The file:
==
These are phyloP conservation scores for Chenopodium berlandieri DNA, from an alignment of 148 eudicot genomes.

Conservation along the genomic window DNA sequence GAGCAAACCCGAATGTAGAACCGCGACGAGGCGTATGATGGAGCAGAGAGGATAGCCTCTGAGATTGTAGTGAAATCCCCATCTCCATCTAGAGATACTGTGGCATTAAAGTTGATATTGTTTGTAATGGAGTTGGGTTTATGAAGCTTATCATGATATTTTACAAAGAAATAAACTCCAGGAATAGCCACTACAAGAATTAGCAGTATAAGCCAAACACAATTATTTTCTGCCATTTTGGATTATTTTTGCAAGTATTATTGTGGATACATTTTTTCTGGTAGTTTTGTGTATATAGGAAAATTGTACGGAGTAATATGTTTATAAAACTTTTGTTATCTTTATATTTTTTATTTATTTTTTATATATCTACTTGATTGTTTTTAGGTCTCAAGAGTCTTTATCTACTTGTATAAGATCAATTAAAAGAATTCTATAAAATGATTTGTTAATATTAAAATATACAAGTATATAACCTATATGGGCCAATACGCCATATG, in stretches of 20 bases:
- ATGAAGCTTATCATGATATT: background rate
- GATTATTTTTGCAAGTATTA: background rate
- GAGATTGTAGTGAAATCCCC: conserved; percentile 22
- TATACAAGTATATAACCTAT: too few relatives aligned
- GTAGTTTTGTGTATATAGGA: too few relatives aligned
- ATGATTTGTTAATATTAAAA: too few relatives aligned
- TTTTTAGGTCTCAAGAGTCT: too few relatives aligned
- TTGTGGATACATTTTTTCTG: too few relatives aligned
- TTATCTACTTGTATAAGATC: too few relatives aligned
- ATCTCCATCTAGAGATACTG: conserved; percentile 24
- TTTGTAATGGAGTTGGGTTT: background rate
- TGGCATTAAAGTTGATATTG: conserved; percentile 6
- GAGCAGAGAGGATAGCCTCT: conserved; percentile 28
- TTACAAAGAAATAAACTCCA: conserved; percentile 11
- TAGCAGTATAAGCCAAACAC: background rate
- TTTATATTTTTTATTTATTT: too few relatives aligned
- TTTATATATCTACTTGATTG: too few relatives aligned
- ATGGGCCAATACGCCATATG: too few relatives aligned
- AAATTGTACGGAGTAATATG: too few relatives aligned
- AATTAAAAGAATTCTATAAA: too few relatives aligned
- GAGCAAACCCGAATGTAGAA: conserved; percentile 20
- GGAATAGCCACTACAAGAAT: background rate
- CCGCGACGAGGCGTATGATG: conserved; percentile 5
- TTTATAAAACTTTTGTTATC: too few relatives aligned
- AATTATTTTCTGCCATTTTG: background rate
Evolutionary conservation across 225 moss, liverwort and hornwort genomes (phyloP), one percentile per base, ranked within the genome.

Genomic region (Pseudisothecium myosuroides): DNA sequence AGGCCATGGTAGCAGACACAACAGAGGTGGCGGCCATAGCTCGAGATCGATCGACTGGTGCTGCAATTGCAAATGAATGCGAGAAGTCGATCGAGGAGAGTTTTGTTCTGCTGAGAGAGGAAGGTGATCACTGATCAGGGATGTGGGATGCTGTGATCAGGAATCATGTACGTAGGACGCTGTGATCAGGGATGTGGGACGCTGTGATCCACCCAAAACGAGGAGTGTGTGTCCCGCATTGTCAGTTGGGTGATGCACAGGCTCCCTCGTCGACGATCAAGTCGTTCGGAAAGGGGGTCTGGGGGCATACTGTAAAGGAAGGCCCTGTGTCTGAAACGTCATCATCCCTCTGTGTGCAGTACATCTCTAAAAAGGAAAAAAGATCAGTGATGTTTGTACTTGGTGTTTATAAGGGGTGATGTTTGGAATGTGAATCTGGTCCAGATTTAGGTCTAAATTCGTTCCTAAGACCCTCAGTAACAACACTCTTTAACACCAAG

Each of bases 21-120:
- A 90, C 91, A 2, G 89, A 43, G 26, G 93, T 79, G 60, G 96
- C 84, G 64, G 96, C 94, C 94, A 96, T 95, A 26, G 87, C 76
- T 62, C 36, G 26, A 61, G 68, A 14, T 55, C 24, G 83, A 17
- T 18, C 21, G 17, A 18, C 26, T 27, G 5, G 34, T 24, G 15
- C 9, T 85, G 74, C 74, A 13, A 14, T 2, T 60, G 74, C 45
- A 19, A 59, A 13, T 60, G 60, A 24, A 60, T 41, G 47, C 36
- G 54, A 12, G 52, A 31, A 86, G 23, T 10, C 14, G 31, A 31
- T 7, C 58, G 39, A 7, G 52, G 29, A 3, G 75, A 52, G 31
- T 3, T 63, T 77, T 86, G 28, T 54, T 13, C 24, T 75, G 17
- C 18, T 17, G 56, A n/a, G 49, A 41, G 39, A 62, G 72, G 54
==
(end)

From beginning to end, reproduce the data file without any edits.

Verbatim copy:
These are phyloP conservation scores for Chenopodium berlandieri DNA, from an alignment of 148 eudicot genomes.

Conservation along the genomic window DNA sequence GAGCAAACCCGAATGTAGAACCGCGACGAGGCGTATGATGGAGCAGAGAGGATAGCCTCTGAGATTGTAGTGAAATCCCCATCTCCATCTAGAGATACTGTGGCATTAAAGTTGATATTGTTTGTAATGGAGTTGGGTTTATGAAGCTTATCATGATATTTTACAAAGAAATAAACTCCAGGAATAGCCACTACAAGAATTAGCAGTATAAGCCAAACACAATTATTTTCTGCCATTTTGGATTATTTTTGCAAGTATTATTGTGGATACATTTTTTCTGGTAGTTTTGTGTATATAGGAAAATTGTACGGAGTAATATGTTTATAAAACTTTTGTTATCTTTATATTTTTTATTTATTTTTTATATATCTACTTGATTGTTTTTAGGTCTCAAGAGTCTTTATCTACTTGTATAAGATCAATTAAAAGAATTCTATAAAATGATTTGTTAATATTAAAATATACAAGTATATAACCTATATGGGCCAATACGCCATATG, in stretches of 20 bases:
- ATGAAGCTTATCATGATATT: background rate
- GATTATTTTTGCAAGTATTA: background rate
- GAGATTGTAGTGAAATCCCC: conserved; percentile 22
- TATACAAGTATATAACCTAT: too few relatives aligned
- GTAGTTTTGTGTATATAGGA: too few relatives aligned
- ATGATTTGTTAATATTAAAA: too few relatives aligned
- TTTTTAGGTCTCAAGAGTCT: too few relatives aligned
- TTGTGGATACATTTTTTCTG: too few relatives aligned
- TTATCTACTTGTATAAGATC: too few relatives aligned
- ATCTCCATCTAGAGATACTG: conserved; percentile 24
- TTTGTAATGGAGTTGGGTTT: background rate
- TGGCATTAAAGTTGATATTG: conserved; percentile 6
- GAGCAGAGAGGATAGCCTCT: conserved; percentile 28
- TTACAAAGAAATAAACTCCA: conserved; percentile 11
- TAGCAGTATAAGCCAAACAC: background rate
- TTTATATTTTTTATTTATTT: too few relatives aligned
- TTTATATATCTACTTGATTG: too few relatives aligned
- ATGGGCCAATACGCCATATG: too few relatives aligned
- AAATTGTACGGAGTAATATG: too few relatives aligned
- AATTAAAAGAATTCTATAAA: too few relatives aligned
- GAGCAAACCCGAATGTAGAA: conserved; percentile 20
- GGAATAGCCACTACAAGAAT: background rate
- CCGCGACGAGGCGTATGATG: conserved; percentile 5
- TTTATAAAACTTTTGTTATC: too few relatives aligned
- AATTATTTTCTGCCATTTTG: background rate
Evolutionary conservation across 225 moss, liverwort and hornwort genomes (phyloP), one percentile per base, ranked within the genome.

Genomic region (Pseudisothecium myosuroides): DNA sequence AGGCCATGGTAGCAGACACAACAGAGGTGGCGGCCATAGCTCGAGATCGATCGACTGGTGCTGCAATTGCAAATGAATGCGAGAAGTCGATCGAGGAGAGTTTTGTTCTGCTGAGAGAGGAAGGTGATCACTGATCAGGGATGTGGGATGCTGTGATCAGGAATCATGTACGTAGGACGCTGTGATCAGGGATGTGGGACGCTGTGATCCACCCAAAACGAGGAGTGTGTGTCCCGCATTGTCAGTTGGGTGATGCACAGGCTCCCTCGTCGACGATCAAGTCGTTCGGAAAGGGGGTCTGGGGGCATACTGTAAAGGAAGGCCCTGTGTCTGAAACGTCATCATCCCTCTGTGTGCAGTACATCTCTAAAAAGGAAAAAAGATCAGTGATGTTTGTACTTGGTGTTTATAAGGGGTGATGTTTGGAATGTGAATCTGGTCCAGATTTAGGTCTAAATTCGTTCCTAAGACCCTCAGTAACAACACTCTTTAACACCAAG

Each of bases 21-120:
- A 90, C 91, A 2, G 89, A 43, G 26, G 93, T 79, G 60, G 96
- C 84, G 64, G 96, C 94, C 94, A 96, T 95, A 26, G 87, C 76
- T 62, C 36, G 26, A 61, G 68, A 14, T 55, C 24, G 83, A 17
- T 18, C 21, G 17, A 18, C 26, T 27, G 5, G 34, T 24, G 15
- C 9, T 85, G 74, C 74, A 13, A 14, T 2, T 60, G 74, C 45
- A 19, A 59, A 13, T 60, G 60, A 24, A 60, T 41, G 47, C 36
- G 54, A 12, G 52, A 31, A 86, G 23, T 10, C 14, G 31, A 31
- T 7, C 58, G 39, A 7, G 52, G 29, A 3, G 75, A 52, G 31
- T 3, T 63, T 77, T 86, G 28, T 54, T 13, C 24, T 75, G 17
- C 18, T 17, G 56, A n/a, G 49, A 41, G 39, A 62, G 72, G 54